A new virus found in algae in rivers, lakes and ponds could infect human beings and seriously slow brain activity, according to a group of scientists.
Scientists found that people infected with the virus, called ACTV-1, were cognitively 10 to 20 percent slower than people not infected by it.
“This is a striking example showing that the ‘innocuous’ microorganisms we carry can affect behavior and cognition,” Robert Yolkin, the director of the Stanley Neurovirology Laboratory at Johns Hopkins University, said of ACTV-1, or Acanthocystis turfacea chlorella virus 1. Yolkin was part of a team of researchers that discovered the chlorovirus in the mouths of human test subjects.
The researchers discovered that persons infected with ACTV-1 processed visual information in their brains at a rate that was 10 percent slower than uninfected people. The researchers from Johns Hopkins and the University of Nebraska made the discovery “while taking throat swabs from healthy subjects during a study on cognitive functioning,” according to a news release.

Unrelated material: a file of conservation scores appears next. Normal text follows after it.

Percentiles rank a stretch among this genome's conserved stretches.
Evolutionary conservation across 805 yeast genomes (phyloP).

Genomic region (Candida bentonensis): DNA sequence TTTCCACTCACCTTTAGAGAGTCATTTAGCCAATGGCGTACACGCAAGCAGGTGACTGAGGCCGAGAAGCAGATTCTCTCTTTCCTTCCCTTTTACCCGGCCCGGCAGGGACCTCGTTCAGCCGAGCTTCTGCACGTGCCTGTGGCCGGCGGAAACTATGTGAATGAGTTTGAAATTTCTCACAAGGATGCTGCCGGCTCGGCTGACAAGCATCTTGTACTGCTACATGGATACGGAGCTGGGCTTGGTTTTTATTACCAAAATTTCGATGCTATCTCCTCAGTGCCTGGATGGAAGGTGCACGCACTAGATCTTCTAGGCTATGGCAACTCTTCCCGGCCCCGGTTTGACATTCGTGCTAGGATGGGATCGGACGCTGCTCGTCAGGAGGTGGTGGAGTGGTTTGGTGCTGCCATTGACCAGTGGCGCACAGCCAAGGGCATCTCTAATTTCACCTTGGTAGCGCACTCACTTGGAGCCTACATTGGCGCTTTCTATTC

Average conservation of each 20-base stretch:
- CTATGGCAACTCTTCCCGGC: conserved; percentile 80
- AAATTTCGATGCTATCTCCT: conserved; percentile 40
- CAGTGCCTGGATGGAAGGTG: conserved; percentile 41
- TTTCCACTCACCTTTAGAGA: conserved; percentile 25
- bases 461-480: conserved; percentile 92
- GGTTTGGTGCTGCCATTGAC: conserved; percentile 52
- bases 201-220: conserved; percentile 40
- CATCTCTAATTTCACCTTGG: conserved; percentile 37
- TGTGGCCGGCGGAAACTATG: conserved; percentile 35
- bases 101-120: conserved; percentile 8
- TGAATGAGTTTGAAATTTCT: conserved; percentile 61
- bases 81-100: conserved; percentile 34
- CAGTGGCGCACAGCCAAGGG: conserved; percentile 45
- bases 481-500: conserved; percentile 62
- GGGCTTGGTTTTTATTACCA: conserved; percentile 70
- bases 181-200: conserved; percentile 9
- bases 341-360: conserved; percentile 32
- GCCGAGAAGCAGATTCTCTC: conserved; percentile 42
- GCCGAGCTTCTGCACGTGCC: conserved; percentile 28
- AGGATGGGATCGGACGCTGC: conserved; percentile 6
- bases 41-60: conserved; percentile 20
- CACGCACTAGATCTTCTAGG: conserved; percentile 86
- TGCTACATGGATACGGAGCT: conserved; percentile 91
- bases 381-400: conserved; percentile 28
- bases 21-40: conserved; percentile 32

Those who tested positive took longer to connect numbers together and had shorter attention spans, said a report on the research in the journal Proceedings of the National Academy of Sciences. The same research found that ACTV-1 impacts people equally regardless of age, race, sex or health.
It previously was thought the virus affected only algae.
“Chloroviruses are worldwide,” said senior author James Van Etten of the University of Nebraska Center for Virology. “They’re very common among inland bodies of fresh water such as lakes and ponds.
“But I don’t know of many examples of viruses jumping from one kingdom to another. If this turns out to be true, this is quite rare and a total surprise.”
Virus Could Impact the Brain’s DNA
Researchers examined 92 supposedly healthy people in Baltimore and found the virus in 43 percent of them, according to ScienceMag.org. Those who had the virus performed 10 percent worse in visual processing tests – for instance, drawing a line connecting random numbers.
“This is a striking example showing that the ‘innocuous’ microorganisms we carry can affect behavior and cognition,” said lead investigator Robert Yolken, director of the Stanley Neurovirology Laboratory at Johns Hopkins. “Many physiological differences between person A and person B are encoded in the set of genes each inherits from parents, yet some of these differences are fueled by the various microorganisms we harbor and the way they interact with our genes.”
Scientists also deliberately infected a group of mice. When the mice were killed and examined, the researchers found changes in the activity of almost 1,300 genes.
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